“I began to understand what karma is when something arose that was not part of karma at all.  Here is the key – the arising of consciousness, or Presence, or spiritual awakening, is not part of karma.  It is another dimension that breaks into the karmic realm.  You do not become awakened by accumulating, as they sometimes say in the East, “good karma”.  That’s fine on this level, you can make the walls or furniture in your prison a little more comfortable, but there’s something totally from beyond karma, that can come into your life at any point.

“Re-birth is of course part of karma.  The deeper meaning of re-birth is identification with form.  We don’t need to even believe in transmigration, or whatever, you can look at re-birth in your own life.  Every time you identify with a thought that arises, which is form, you are born into that thought.  Your identity, your sense of self is in it.  That’s karma.  Your karma is the unconscious identification with these patterns that you have inherited – the conditioned.  It is complete identification of consciousness with the conditioned patterns.  Consciousness is dreaming, one could say.  That is why we use the word “awakening” in many spiritual traditions.  Consciousness is awakening, consciousness is in a dream-like state, when you are identified with the unconscious patterns.  Many times a day, you are re-born into an emotional or mental reaction, into thoughts that arise.

“Karma creates, in the external, confirmation that it is correct.  So if you think the world is full of evil people, you will meet many evil people – in other words, unconscious people.  Even people who are halfway between being conscious and unconscious, your belief will pull them into unconsciousness.  Karma is the complete absence of conscious Presence.  It is automatic.  It plays itself out.

“Time does not free you of karma.  That is a misperception, that if you only spend enough time, eventually you can become free of karma.  Karma renews itself and repeats itself.  The only thing that can free you of karma is the arising of Presence.  At any point in the wheel of karma, Presence can come in.  It can happen to a criminal in prison, condemned to death.  It can happen to somebody who’s never heard of anything spiritual.  It can happen to somebody who’s been meditating for thirty years.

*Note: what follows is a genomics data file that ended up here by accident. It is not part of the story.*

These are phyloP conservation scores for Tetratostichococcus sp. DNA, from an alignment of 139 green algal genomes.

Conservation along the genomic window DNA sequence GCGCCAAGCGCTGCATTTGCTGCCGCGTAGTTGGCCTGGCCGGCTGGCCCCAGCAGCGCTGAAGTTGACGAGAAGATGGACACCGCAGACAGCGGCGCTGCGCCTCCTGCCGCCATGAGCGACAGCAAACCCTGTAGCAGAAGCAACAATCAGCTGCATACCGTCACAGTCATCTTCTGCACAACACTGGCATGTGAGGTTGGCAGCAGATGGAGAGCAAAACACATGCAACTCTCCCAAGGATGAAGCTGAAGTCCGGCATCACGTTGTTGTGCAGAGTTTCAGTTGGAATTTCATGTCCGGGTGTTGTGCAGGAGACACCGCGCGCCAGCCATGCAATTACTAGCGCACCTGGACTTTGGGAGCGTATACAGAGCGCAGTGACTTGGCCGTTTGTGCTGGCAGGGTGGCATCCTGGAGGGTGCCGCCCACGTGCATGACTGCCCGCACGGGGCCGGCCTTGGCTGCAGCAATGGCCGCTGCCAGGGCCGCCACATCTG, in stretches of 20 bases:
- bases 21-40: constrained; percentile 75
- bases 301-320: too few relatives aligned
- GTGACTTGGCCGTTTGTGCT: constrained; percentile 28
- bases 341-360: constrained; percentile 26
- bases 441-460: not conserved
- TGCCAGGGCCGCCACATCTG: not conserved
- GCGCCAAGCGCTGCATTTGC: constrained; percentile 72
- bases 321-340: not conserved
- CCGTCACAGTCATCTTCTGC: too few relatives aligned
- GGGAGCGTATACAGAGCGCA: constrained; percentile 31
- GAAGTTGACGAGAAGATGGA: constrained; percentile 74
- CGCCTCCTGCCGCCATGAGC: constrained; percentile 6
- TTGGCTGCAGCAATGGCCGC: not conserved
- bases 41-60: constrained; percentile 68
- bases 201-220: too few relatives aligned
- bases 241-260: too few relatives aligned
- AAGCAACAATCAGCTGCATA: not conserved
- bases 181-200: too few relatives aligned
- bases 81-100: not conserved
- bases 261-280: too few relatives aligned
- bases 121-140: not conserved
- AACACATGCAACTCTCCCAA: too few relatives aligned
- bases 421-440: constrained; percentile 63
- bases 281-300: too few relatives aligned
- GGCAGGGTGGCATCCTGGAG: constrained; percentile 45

“Presence frees you from karma.  Not all at once. Karma has an enormous momentum.  The thought patterns, the emotional patterns, the reactive patterns.  As Presence arises, gradually karma diminishes and you will experience a fading out of those patterns.  Not that it matters that much anymore, because once you are present, those thought patterns may still arise, but it is no longer problematic.  They no longer cause the suffering that they would have caused before, because they are seen in the light of awareness.  In the light of awareness, the patterns no longer dominate your life.

“Painbody is part of karma, which may be strong in some and not so in others.  As Presence arises, you are freed from karma.  Then you have another completely different factor coming into your life.  For example, for a person to become free of collective karma, you need a considerable amount of Presence for that to come in.  It then will remove you, either internally or you may find yourself somewhere else.

“For a person who is born into vast collective karma, it requires considerable Presence for one not to be drawn into that.  When Hitler came into power, not many people were able to remove themselves.  Some were, and they left.  They could see what was happening and they were strong enough not to be identified with the collective.  To take yourself out of that collective karma requires considerable Presence – and some people had it.  It is our destiny, then, to go beyond karma by being the receptacles for Presence.